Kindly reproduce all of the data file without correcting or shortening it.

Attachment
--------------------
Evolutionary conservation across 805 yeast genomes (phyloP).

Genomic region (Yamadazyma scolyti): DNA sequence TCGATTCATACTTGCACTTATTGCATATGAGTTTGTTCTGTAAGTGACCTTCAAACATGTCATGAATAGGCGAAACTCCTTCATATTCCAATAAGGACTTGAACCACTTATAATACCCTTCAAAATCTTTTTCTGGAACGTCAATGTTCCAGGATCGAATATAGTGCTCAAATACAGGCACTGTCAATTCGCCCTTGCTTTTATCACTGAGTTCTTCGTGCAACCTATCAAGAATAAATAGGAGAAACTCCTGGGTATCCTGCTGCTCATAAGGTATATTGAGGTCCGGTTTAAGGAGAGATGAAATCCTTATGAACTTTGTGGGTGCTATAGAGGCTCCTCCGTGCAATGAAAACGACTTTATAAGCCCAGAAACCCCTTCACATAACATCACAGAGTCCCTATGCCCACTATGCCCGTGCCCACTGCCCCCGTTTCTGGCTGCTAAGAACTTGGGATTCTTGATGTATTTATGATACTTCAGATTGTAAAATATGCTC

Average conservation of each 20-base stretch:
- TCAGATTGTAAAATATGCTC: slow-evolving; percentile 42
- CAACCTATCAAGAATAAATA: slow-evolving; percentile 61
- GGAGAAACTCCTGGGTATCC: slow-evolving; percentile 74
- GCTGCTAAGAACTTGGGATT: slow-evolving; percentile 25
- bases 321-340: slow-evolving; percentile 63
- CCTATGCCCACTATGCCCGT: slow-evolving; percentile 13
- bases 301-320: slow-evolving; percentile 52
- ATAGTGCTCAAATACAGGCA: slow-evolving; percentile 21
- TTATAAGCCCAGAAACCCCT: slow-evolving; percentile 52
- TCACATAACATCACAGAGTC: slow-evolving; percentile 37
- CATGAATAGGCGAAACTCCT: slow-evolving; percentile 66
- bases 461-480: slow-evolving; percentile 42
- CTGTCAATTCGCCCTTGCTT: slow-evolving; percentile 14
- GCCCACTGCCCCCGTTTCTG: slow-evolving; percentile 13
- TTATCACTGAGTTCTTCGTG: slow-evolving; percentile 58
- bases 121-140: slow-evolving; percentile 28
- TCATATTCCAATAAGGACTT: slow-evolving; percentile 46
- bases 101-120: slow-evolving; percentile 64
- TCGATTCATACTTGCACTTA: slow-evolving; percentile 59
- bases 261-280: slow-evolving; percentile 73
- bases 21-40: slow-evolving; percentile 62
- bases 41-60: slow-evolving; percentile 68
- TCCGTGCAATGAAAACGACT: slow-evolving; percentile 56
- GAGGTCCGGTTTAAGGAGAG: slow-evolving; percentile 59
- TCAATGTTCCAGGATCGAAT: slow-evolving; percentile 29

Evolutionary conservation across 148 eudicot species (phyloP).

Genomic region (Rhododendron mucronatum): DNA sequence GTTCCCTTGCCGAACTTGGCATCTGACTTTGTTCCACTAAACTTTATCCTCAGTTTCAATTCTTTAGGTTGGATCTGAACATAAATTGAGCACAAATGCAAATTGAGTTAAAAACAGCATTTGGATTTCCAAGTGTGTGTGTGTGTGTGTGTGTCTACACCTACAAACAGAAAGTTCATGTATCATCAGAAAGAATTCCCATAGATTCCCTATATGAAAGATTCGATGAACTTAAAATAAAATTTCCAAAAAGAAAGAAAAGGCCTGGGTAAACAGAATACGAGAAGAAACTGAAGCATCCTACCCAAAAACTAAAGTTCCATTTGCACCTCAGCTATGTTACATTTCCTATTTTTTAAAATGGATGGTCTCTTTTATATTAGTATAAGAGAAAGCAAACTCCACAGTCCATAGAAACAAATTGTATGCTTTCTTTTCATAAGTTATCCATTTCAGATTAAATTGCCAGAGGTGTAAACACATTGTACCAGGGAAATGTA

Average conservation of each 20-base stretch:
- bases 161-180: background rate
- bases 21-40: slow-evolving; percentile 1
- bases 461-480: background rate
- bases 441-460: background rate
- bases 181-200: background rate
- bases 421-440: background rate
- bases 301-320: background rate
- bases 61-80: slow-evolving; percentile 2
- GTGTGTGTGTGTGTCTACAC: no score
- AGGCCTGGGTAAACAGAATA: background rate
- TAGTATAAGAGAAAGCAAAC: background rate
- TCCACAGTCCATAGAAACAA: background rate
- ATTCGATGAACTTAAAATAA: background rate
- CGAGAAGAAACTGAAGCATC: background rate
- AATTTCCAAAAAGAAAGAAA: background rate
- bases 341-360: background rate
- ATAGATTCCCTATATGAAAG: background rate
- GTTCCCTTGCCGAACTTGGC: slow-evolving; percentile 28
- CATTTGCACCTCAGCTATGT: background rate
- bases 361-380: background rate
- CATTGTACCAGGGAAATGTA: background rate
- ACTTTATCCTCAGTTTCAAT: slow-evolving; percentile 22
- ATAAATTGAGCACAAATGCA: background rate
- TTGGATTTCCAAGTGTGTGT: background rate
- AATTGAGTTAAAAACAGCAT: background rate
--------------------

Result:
Evolutionary conservation across 805 yeast genomes (phyloP).

Genomic region (Yamadazyma scolyti): DNA sequence TCGATTCATACTTGCACTTATTGCATATGAGTTTGTTCTGTAAGTGACCTTCAAACATGTCATGAATAGGCGAAACTCCTTCATATTCCAATAAGGACTTGAACCACTTATAATACCCTTCAAAATCTTTTTCTGGAACGTCAATGTTCCAGGATCGAATATAGTGCTCAAATACAGGCACTGTCAATTCGCCCTTGCTTTTATCACTGAGTTCTTCGTGCAACCTATCAAGAATAAATAGGAGAAACTCCTGGGTATCCTGCTGCTCATAAGGTATATTGAGGTCCGGTTTAAGGAGAGATGAAATCCTTATGAACTTTGTGGGTGCTATAGAGGCTCCTCCGTGCAATGAAAACGACTTTATAAGCCCAGAAACCCCTTCACATAACATCACAGAGTCCCTATGCCCACTATGCCCGTGCCCACTGCCCCCGTTTCTGGCTGCTAAGAACTTGGGATTCTTGATGTATTTATGATACTTCAGATTGTAAAATATGCTC

Average conservation of each 20-base stretch:
- TCAGATTGTAAAATATGCTC: slow-evolving; percentile 42
- CAACCTATCAAGAATAAATA: slow-evolving; percentile 61
- GGAGAAACTCCTGGGTATCC: slow-evolving; percentile 74
- GCTGCTAAGAACTTGGGATT: slow-evolving; percentile 25
- bases 321-340: slow-evolving; percentile 63
- CCTATGCCCACTATGCCCGT: slow-evolving; percentile 13
- bases 301-320: slow-evolving; percentile 52
- ATAGTGCTCAAATACAGGCA: slow-evolving; percentile 21
- TTATAAGCCCAGAAACCCCT: slow-evolving; percentile 52
- TCACATAACATCACAGAGTC: slow-evolving; percentile 37
- CATGAATAGGCGAAACTCCT: slow-evolving; percentile 66
- bases 461-480: slow-evolving; percentile 42
- CTGTCAATTCGCCCTTGCTT: slow-evolving; percentile 14
- GCCCACTGCCCCCGTTTCTG: slow-evolving; percentile 13
- TTATCACTGAGTTCTTCGTG: slow-evolving; percentile 58
- bases 121-140: slow-evolving; percentile 28
- TCATATTCCAATAAGGACTT: slow-evolving; percentile 46
- bases 101-120: slow-evolving; percentile 64
- TCGATTCATACTTGCACTTA: slow-evolving; percentile 59
- bases 261-280: slow-evolving; percentile 73
- bases 21-40: slow-evolving; percentile 62
- bases 41-60: slow-evolving; percentile 68
- TCCGTGCAATGAAAACGACT: slow-evolving; percentile 56
- GAGGTCCGGTTTAAGGAGAG: slow-evolving; percentile 59
- TCAATGTTCCAGGATCGAAT: slow-evolving; percentile 29

Evolutionary conservation across 148 eudicot species (phyloP).

Genomic region (Rhododendron mucronatum): DNA sequence GTTCCCTTGCCGAACTTGGCATCTGACTTTGTTCCACTAAACTTTATCCTCAGTTTCAATTCTTTAGGTTGGATCTGAACATAAATTGAGCACAAATGCAAATTGAGTTAAAAACAGCATTTGGATTTCCAAGTGTGTGTGTGTGTGTGTGTGTCTACACCTACAAACAGAAAGTTCATGTATCATCAGAAAGAATTCCCATAGATTCCCTATATGAAAGATTCGATGAACTTAAAATAAAATTTCCAAAAAGAAAGAAAAGGCCTGGGTAAACAGAATACGAGAAGAAACTGAAGCATCCTACCCAAAAACTAAAGTTCCATTTGCACCTCAGCTATGTTACATTTCCTATTTTTTAAAATGGATGGTCTCTTTTATATTAGTATAAGAGAAAGCAAACTCCACAGTCCATAGAAACAAATTGTATGCTTTCTTTTCATAAGTTATCCATTTCAGATTAAATTGCCAGAGGTGTAAACACATTGTACCAGGGAAATGTA

Average conservation of each 20-base stretch:
- bases 161-180: background rate
- bases 21-40: slow-evolving; percentile 1
- bases 461-480: background rate
- bases 441-460: background rate
- bases 181-200: background rate
- bases 421-440: background rate
- bases 301-320: background rate
- bases 61-80: slow-evolving; percentile 2
- GTGTGTGTGTGTGTCTACAC: no score
- AGGCCTGGGTAAACAGAATA: background rate
- TAGTATAAGAGAAAGCAAAC: background rate
- TCCACAGTCCATAGAAACAA: background rate
- ATTCGATGAACTTAAAATAA: background rate
- CGAGAAGAAACTGAAGCATC: background rate
- AATTTCCAAAAAGAAAGAAA: background rate
- bases 341-360: background rate
- ATAGATTCCCTATATGAAAG: background rate
- GTTCCCTTGCCGAACTTGGC: slow-evolving; percentile 28
- CATTTGCACCTCAGCTATGT: background rate
- bases 361-380: background rate
- CATTGTACCAGGGAAATGTA: background rate
- ACTTTATCCTCAGTTTCAAT: slow-evolving; percentile 22
- ATAAATTGAGCACAAATGCA: background rate
- TTGGATTTCCAAGTGTGTGT: background rate
- AATTGAGTTAAAAACAGCAT: background rate